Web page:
Professor quantifies how 'one thing leads to another'
(Phys.org) —"One thing led to another," people often say. Events, discoveries and relationships are triggered by something previous. The iPhone case was designed only because the iPhone was invented first. A song became popular only after someone liked it.
Mathematicians always want to quantify things, and Steven Strogatz, Cornell's Jacob Gould Schurman Professor of Applied Mathematics, is trying to quantify the commonsense concept of "correlated novelties" – that one new thing sometimes (but not always) triggers another. He and three researchers from Italy's Sapienza University, where he spent three months on sabbatical leave, published a paper in Scientific Reports July 31 on their first crack at it.
"This concept of correlated novelties had only been phrased in verbal or conceptual terms," Strogatz said. "It seemed like a really intriguing idea, with room for creativity to make it testable."
Correlated novelties are everywhere: in economics, or perhaps most obviously, in evolutionary biology, where traits evolve over time from a cascade of tiny events.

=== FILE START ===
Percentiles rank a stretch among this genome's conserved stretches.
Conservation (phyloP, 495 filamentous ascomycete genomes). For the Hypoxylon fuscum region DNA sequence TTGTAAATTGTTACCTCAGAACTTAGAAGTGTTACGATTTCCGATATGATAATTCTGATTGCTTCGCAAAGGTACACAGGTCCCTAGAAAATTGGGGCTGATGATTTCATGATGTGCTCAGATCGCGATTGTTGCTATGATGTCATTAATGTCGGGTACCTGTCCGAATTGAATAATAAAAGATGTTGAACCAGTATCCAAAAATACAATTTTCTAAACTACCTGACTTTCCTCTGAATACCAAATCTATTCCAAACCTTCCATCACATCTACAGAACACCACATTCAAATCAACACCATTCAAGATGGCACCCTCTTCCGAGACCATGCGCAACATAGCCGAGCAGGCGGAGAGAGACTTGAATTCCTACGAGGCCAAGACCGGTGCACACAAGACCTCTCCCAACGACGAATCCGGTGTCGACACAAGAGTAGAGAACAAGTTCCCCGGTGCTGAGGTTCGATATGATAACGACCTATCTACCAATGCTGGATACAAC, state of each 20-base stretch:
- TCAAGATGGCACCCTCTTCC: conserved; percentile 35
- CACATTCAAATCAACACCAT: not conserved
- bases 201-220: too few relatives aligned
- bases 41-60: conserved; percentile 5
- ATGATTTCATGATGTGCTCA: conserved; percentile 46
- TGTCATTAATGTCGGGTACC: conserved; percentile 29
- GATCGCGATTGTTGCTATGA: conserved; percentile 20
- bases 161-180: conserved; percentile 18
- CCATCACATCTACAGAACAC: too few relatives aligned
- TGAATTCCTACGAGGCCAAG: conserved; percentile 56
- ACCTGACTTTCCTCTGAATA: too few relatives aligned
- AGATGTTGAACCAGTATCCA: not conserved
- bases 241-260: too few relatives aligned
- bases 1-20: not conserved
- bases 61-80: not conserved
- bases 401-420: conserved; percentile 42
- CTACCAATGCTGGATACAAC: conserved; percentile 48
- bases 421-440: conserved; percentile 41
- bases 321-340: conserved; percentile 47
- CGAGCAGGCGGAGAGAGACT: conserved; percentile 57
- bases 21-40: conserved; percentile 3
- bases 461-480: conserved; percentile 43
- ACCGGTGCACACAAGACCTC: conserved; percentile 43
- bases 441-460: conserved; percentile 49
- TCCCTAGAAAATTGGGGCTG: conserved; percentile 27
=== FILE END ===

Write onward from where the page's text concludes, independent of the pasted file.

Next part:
In this era of big data and supercomputing, going back to find patterns in outcomes is easier than ever. Strogatz and his colleagues used four data sets as test cases, each consisting of a sequence of elements ordered in time: texts, where the elements are words, and the novelty occurs when a word appears for the first time; online music, where the novelty is the first time a listener hears a song or artist; Wikipedia, where novelties are the first edit of a given wikipage; and social annotation in tagging sites, where novelties are the introduction of a new tag.
The researchers quantified the rate at which novelties occurred by focusing on the growth of distinct elements in an ordered sequence. They discovered that the rate at which novelties occur decreases over time.
They proposed a simple mathematical model that mimics the process of exploring a physical, biological or conceptual space that enlarges whenever a novelty occurs, according to the paper. The model is based on Polya's Urn, familiar to mathematicians. An urn filled with black and white balls churn like lottery balls; whenever one color is picked, more of the same color are added back. That enhances the likelihood of that original color being picked at the next turn.
The concept has an echo of the familiar, Strogatz says. For example, the urn could be considered a simplification of the "rich get richer" concept – that socioeconomic stratification isn't random, but strongly correlated with previous events.
Such insights hint at the possibility of a sophisticated mathematical model building on the one proposed to address an endless list of human problems in economics, biology and epidemiology, to name a few. For example, applying the model to 100 years of influenza data, epidemiologists could perhaps learn to predict how the flu will spread going forward, Strogatz said.